By Etta Thordarson, MSW Intern, SDSU Social Policy Institute
Do you know a direct care worker? Thank them for their hard work today! Direct care workers are a crucial facet of the United States Healthcare system. They are the home care health workers, residential care aides, and nursing assistants that many of us rely on to care for ourselves and our community members. PHI, an advocacy organization for healthcare workers, released the report, “Direct Care Workers in The United States: Key Facts 2023”. The report sheds light on details and opportunities for growth within the direct care workforce.
The direct care workforce is one of the fastest growing job sectors adding 1.6 million jobs since 2012 and predicted to grow another 1 million jobs by 2031. This is in part due to the fact that from 2020 and 2060, the population of aging and older adults is projected to increase from 56.1 million to 94.7 million. Adults over the age of 85 are expected to triple from 6.7 million to 19 million. It will be of necessity for direct care workers to assist in meeting the needs of this population. However, there are key facts that the PHI report disclosed that need to be addressed in order to best support the direct care workforce.
Wages for Direct Care Workers
The median annual earning for direct care workers is about $23,688. 39% of direct care workers live in low-income households and 46% of them rely on public assistance. It is a priority to increase wages for direct care workers. Home care workers earn the least with an average hourly wage of $14.50 and nursing assistants make slightly more with an average of $17.06. Despite the necessity of direct care healthcare workers the wages do not reflect the essential nature of the role within society nor does it support basic costs of living.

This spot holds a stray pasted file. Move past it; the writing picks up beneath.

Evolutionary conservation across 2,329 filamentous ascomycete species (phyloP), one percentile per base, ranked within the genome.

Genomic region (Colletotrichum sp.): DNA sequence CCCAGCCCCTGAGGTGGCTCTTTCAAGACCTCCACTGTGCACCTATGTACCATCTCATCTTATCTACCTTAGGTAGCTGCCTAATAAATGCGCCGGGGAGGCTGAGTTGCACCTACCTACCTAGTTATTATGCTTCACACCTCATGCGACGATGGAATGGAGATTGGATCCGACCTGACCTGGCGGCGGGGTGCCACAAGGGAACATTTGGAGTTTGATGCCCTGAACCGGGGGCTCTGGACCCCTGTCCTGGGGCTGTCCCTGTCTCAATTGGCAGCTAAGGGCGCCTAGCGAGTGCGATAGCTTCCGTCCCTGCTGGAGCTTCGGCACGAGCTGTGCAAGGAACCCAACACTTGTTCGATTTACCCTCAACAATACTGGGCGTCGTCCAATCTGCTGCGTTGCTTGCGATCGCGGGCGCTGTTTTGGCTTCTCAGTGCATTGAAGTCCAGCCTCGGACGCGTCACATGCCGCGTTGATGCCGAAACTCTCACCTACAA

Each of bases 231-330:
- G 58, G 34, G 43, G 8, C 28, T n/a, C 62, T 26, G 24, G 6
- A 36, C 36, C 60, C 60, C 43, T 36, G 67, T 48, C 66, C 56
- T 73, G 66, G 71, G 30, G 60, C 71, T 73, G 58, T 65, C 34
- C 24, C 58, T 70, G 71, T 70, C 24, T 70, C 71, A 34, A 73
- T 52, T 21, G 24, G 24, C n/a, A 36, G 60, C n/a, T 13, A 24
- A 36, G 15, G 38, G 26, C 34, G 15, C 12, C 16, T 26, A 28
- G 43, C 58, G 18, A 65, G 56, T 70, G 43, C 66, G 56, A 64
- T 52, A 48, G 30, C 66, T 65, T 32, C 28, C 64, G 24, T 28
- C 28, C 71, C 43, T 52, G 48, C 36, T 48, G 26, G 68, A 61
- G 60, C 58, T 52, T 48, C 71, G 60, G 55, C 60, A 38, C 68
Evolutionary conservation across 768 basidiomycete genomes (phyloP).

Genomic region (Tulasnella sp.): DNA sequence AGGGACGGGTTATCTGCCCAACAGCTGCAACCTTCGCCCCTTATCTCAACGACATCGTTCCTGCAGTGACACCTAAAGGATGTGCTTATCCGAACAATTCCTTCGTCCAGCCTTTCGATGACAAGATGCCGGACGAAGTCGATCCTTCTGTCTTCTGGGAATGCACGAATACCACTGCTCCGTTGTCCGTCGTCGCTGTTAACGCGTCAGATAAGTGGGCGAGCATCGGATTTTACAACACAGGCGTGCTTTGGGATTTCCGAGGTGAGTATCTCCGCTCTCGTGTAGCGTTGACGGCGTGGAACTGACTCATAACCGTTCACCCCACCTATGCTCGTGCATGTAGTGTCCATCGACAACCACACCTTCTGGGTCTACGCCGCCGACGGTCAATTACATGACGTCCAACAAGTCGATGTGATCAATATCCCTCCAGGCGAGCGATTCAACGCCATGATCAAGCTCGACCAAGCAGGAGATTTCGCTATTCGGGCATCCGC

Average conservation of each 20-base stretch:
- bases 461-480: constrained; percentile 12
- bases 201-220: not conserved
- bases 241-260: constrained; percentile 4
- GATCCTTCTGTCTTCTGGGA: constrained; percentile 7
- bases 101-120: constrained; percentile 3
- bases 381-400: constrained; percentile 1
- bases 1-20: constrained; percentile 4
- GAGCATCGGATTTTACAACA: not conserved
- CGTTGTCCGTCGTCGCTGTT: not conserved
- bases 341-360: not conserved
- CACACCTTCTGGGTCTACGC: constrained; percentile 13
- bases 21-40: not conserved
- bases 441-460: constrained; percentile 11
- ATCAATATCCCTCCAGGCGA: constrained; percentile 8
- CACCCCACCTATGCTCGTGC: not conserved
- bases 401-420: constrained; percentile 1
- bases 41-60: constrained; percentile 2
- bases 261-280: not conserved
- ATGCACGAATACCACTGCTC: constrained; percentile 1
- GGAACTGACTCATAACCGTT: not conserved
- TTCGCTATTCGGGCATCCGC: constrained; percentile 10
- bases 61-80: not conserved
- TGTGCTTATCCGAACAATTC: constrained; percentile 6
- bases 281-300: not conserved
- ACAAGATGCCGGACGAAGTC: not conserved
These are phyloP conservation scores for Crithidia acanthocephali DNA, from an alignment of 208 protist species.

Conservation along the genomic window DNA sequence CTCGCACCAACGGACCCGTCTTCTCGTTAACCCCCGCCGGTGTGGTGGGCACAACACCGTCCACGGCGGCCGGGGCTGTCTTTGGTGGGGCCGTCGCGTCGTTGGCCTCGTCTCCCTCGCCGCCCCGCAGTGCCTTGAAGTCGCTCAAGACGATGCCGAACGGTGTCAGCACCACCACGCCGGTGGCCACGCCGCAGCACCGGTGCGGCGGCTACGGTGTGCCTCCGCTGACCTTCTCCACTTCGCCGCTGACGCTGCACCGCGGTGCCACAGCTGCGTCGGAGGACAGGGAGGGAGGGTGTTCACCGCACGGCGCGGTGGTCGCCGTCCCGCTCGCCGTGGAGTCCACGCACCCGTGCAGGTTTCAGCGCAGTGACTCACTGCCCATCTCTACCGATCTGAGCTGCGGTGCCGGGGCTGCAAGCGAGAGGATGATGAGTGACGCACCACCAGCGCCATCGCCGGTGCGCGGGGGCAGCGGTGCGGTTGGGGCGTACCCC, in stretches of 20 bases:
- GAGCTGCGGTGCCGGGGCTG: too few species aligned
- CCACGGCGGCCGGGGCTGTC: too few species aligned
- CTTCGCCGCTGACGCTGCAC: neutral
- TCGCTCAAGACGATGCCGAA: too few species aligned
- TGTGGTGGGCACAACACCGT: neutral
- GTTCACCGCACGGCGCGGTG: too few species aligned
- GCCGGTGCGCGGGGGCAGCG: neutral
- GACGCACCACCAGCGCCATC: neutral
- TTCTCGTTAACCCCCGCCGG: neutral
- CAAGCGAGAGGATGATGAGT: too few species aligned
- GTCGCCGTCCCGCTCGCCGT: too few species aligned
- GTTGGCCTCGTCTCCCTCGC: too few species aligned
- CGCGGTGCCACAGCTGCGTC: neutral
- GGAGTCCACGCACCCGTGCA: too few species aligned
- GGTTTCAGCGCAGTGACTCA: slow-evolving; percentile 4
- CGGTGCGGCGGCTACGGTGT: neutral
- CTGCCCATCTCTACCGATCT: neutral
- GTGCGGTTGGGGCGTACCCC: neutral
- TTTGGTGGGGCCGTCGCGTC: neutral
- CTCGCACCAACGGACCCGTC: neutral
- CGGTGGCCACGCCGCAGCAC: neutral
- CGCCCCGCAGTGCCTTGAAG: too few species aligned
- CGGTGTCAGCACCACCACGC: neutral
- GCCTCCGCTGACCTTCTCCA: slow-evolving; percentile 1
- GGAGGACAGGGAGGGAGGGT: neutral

The population of adults over 65 is predicted to become more diverse by 2060. Older adults of color will increase from 24% to 45% and the amount of older adults that are immigrants will grow from 14% to 23%. This also calls attention to the diversity of direct care workers themselves. Home care health workers are generally women, people of color and immigrants. People of color make up 40% of the US labor force but represent anywhere from 56-66% of the direct care workforce. There are concerns that immigrants and people of color are being exploited for their labor and paid low wages as a result.
The report indicates that there is a need for further training for direct care workers. Many direct care workers take positions out of necessity to care for family. It is common for there to be very little training or support for direct care workers which creates disparities in the workforce. The SDSU Center for Excellence in Aging and Longevity (CEAL) launched San Diego Caregiver Connections. The goal of the program is to empower both paid and family direct caregivers through a range of support services, including free training, peer support, and career pathways.
It is important that we continue to research and implement avenues of support for direct care workers and unpaid caregivers. We rely on them to support our vulnerable populations and require their services during unprecedented times like the recent pandemic. In order to support and empower caregivers, more training and support is needed to increase job retention, reduce burn out rates, and eliminate exploitation. Direct care workers are healthcare professionals and their services are indispensable.